On first morning glance from the second floor window of a borrowed beach house, a flock of small birds flutter over the tops of evergreen, the wind holding their stance like a mobile hanging over an infant’s crib. Underneath them branches weigh down with hard blue berries I once collected in my pockets as child finding treasure on weekends with my grandparents. Beyond the outline of the trees, a wide expanse of quiet sea glitters sun swept. The sky, a bowl of cloudless cerulean mocks the gale force winds and rain pelting our windows throughout the darkness last night.
Sitting inside on days like this one is like an allergen to my system. It’s as if my soul is crying for connection with creation. I no longer feel guilty about listening to the longing. I’m embracing slowness and wanderlust like it’s my profession.
I desire mercy and not sacrifice. I read that twice in the Gospel of Matthew last week — once in chapter nine and again in chapter twelve. I admitted to my Sabbath Society peeps in my weekly email that God knows I need repetition like a mother with her arms over her chest; eyebrows arched, waiting for me to get it.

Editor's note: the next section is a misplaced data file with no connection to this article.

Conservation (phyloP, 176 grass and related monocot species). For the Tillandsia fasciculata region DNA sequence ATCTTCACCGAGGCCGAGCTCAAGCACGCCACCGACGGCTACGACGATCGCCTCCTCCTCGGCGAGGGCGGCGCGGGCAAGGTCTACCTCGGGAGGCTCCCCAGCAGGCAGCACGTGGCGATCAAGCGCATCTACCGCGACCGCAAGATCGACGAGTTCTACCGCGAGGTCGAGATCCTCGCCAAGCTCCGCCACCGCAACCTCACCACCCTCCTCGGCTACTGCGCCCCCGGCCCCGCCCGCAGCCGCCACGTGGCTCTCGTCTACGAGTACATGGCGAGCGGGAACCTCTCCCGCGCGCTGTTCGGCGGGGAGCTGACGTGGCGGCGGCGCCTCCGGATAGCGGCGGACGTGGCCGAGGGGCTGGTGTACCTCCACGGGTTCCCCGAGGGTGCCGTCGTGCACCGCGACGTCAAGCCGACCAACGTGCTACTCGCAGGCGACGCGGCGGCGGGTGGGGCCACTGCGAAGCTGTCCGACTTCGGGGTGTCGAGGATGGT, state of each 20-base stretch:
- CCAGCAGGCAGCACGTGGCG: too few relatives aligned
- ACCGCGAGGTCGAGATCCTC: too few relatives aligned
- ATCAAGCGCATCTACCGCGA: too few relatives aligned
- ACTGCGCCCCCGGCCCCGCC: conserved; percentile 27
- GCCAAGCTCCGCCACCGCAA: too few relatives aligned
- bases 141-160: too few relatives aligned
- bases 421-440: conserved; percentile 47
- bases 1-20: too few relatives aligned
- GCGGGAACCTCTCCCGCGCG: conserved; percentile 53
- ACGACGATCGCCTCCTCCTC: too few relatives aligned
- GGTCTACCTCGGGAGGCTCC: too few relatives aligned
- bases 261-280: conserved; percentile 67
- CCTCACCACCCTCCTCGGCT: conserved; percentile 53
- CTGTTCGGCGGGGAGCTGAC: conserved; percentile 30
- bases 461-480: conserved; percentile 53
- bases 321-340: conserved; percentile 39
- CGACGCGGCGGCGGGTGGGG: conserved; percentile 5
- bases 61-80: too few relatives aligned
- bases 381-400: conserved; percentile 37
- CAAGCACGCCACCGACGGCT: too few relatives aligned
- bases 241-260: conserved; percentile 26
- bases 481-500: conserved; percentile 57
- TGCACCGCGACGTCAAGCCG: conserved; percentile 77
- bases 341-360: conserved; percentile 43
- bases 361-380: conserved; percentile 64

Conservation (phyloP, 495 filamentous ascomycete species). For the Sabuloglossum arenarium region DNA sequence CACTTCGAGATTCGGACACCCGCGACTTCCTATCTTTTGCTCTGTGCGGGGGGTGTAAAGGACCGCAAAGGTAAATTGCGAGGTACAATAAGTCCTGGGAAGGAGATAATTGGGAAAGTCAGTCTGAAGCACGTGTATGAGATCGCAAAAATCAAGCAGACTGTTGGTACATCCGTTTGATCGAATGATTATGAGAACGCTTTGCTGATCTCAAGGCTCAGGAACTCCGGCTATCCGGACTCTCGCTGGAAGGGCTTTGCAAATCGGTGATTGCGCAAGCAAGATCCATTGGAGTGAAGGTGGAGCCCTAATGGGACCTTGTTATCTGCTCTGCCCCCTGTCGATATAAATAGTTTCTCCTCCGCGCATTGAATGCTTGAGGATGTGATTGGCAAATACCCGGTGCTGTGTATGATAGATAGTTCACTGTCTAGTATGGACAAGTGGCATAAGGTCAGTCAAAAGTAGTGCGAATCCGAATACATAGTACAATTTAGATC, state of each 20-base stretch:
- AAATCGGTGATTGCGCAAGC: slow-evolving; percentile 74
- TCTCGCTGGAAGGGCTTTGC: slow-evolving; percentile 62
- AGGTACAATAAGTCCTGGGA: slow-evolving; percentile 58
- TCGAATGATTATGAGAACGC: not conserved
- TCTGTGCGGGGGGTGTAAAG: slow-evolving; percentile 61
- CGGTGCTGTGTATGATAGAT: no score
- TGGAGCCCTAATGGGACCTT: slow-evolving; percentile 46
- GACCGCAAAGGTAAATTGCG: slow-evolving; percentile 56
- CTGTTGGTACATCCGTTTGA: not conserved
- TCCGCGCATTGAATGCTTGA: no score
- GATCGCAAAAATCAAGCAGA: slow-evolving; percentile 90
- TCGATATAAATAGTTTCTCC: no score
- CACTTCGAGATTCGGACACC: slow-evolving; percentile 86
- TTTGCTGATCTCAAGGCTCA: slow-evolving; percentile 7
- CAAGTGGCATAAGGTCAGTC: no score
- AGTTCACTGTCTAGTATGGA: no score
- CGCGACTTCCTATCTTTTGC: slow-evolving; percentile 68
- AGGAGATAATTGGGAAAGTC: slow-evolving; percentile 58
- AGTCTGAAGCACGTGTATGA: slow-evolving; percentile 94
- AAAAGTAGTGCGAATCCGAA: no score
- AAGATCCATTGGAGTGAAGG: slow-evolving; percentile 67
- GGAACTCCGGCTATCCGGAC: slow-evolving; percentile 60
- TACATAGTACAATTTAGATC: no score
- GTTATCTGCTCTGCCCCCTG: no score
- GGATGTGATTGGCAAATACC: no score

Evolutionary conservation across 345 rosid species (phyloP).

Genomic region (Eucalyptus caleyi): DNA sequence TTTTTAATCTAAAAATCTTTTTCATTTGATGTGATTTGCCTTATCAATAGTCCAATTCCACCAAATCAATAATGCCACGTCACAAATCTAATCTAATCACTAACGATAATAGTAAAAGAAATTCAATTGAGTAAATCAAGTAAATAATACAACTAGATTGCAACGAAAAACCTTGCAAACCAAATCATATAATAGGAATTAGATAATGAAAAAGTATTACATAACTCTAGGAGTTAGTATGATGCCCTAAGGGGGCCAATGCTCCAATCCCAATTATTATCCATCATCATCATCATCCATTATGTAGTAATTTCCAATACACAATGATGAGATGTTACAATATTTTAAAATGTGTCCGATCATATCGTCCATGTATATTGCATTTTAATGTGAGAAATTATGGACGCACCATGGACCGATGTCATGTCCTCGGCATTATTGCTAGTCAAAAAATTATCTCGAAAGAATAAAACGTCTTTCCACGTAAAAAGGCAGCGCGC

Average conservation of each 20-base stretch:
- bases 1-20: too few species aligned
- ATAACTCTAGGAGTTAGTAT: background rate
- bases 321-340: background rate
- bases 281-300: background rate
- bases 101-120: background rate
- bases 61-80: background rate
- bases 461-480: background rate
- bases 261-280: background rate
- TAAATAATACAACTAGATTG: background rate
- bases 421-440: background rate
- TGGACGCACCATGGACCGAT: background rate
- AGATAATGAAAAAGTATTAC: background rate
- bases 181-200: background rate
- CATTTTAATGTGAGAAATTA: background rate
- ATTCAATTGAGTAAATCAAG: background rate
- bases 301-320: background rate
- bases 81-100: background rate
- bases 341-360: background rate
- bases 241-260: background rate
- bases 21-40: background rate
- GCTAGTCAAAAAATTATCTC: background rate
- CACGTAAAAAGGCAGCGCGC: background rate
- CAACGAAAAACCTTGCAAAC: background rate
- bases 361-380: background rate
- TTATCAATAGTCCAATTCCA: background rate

Oh I got it.
The point he was making is this: Stop worrying about the stuff you think you’re doing for me, I want your heart.
Last Wednesday, I joined the #LentChallenge, reading seven chapters of the New Testament daily and I gave up reading books. In less than a week, the discipline has proved to be bit of soul rehab. Quieting self-talk – my side of conversation with voices of authors — is like learning how to listen to my heart again while embracing my own thoughts with confidence.
Looking over the past ten years of living a stone’s throw from the Atlantic, the sea has taught me the lesson of hearing God’s voice with distinct clarity. The manifestation of his presence is palpable in the absence of community. I didn’t ask for that gift, but he knew I wanted it and I’m thankful.
Shorelines are empty during winter but loneliness no longer accompanies the absence. He has turned agony into redemption with the hope of promise fulfilled on the horizon.
Alone on a wide expanse of empty beach lies a battlefield of broken shells strewn among vagrant feathers, washed ashore from stormy swells of angry waters. Sea gulls sun their beaks on plump ivory breasts, trading summertime squawking for peaceful silence.
I am a voyeur to beauty as shoes make sandy imprints and my t-shirt becomes a receptacle for whelks, conch and creamy shark eyes glistening in the mixture. Color and diversity create a tapestry of brokenness, more beautiful together than separate.
Of course I would’ve crunched them under my feet in haste had I not embraced the sacredness of slowing, the lesson of learning to see unwanted circumstance with gratitude instead of contempt.
I’m kicking off a new series at The High Calling, Pencils Down, addressing How Rest Informs Your Work with the hope that in everything, from to-do lists to identity, we will be encouraged to make small advances toward stopping when it’s time to stop. Join me there this week?